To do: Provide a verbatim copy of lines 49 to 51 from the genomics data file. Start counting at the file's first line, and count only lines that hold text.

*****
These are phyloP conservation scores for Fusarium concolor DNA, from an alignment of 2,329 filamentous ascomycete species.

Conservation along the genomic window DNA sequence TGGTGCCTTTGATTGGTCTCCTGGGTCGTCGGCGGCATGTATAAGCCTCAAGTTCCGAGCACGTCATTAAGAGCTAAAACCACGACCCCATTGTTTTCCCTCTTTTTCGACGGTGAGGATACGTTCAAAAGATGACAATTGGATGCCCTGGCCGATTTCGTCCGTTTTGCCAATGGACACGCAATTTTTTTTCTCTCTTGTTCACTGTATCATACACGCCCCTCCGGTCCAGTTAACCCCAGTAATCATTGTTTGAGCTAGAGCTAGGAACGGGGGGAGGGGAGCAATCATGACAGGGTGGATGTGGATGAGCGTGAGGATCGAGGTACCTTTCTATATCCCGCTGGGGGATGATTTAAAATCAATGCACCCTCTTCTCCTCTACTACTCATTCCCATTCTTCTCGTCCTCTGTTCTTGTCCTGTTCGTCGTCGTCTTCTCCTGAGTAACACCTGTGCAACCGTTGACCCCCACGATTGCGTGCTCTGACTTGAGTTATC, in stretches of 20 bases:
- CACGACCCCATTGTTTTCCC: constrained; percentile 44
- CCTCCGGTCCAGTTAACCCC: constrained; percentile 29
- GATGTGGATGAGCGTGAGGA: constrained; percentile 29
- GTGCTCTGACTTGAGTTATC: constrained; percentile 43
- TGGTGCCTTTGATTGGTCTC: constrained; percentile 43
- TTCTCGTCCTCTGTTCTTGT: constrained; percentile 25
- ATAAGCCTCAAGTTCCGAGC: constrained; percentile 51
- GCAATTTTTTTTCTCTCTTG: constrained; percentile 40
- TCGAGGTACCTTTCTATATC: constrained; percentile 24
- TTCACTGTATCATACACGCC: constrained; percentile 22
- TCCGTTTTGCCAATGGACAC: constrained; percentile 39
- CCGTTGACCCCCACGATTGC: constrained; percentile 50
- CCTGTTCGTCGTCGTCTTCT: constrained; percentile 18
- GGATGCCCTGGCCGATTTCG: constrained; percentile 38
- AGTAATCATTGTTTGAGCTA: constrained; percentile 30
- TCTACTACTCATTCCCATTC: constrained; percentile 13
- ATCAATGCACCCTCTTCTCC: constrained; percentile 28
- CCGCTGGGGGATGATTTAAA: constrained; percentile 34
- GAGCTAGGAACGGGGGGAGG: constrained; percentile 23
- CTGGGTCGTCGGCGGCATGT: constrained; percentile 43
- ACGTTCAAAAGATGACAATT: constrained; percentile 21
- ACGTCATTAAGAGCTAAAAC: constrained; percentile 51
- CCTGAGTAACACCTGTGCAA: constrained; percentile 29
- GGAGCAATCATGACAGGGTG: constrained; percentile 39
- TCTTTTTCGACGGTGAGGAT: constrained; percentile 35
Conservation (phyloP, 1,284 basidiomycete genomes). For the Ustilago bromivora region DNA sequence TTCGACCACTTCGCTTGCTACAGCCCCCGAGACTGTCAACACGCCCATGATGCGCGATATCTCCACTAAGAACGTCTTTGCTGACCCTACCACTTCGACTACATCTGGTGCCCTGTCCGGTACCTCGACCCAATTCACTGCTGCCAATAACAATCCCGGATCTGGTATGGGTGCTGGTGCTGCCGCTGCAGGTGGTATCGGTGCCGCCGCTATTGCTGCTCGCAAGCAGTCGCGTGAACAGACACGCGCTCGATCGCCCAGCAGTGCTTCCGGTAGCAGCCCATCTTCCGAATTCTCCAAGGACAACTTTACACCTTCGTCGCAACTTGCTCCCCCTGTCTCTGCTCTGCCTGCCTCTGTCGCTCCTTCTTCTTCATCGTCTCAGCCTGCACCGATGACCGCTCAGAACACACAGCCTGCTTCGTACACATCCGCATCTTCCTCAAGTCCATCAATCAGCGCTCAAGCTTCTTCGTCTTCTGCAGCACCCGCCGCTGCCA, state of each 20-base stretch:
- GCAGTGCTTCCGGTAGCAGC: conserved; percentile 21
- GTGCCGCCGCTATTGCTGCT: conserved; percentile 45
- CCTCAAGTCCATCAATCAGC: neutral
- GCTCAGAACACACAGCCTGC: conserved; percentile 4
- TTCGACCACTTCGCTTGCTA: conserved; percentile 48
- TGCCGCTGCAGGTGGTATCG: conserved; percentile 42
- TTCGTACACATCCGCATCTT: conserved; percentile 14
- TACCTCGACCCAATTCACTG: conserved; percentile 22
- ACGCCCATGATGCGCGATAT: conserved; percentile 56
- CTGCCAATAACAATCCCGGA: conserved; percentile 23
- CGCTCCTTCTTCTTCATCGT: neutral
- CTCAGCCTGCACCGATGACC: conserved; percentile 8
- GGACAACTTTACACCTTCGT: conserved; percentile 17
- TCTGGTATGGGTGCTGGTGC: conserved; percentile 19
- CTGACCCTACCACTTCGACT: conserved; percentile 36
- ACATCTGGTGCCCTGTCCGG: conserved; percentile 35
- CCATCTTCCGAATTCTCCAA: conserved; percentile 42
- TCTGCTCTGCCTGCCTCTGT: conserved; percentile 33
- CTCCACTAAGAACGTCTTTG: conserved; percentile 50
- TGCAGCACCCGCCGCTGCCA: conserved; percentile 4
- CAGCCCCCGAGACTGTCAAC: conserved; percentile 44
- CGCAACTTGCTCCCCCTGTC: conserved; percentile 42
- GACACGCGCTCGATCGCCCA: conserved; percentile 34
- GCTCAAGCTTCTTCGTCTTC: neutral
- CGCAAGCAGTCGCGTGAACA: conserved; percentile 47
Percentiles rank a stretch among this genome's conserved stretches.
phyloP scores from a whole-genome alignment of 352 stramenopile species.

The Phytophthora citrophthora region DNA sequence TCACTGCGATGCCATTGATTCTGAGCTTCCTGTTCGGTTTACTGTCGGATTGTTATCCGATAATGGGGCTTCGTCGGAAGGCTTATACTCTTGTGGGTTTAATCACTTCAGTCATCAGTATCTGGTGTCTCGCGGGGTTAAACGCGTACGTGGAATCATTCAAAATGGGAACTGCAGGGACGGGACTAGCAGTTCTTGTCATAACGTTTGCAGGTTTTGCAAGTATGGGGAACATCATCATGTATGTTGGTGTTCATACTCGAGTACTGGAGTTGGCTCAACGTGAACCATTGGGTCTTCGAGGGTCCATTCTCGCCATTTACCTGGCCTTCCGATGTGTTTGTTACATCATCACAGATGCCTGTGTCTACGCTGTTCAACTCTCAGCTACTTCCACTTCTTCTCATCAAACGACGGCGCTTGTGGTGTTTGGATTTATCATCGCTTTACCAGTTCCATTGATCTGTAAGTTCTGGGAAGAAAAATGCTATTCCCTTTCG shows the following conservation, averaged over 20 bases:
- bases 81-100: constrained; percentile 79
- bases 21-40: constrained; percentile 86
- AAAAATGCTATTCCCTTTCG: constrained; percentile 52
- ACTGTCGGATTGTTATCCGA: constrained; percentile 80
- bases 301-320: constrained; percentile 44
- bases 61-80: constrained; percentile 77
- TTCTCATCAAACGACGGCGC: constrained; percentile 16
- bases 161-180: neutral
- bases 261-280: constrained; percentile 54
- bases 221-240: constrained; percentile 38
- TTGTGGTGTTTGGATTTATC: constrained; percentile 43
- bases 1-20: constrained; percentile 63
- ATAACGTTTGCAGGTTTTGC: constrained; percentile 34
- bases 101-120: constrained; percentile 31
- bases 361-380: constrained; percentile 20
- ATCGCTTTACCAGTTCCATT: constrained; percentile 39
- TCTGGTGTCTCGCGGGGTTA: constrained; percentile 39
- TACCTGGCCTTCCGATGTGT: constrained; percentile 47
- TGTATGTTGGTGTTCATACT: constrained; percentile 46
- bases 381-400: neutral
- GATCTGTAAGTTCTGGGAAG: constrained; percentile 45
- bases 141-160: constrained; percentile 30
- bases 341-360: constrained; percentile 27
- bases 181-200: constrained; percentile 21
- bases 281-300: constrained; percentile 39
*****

- CAGCCCCCGAGACTGTCAAC: conserved; percentile 44
- CGCAACTTGCTCCCCCTGTC: conserved; percentile 42
- GACACGCGCTCGATCGCCCA: conserved; percentile 34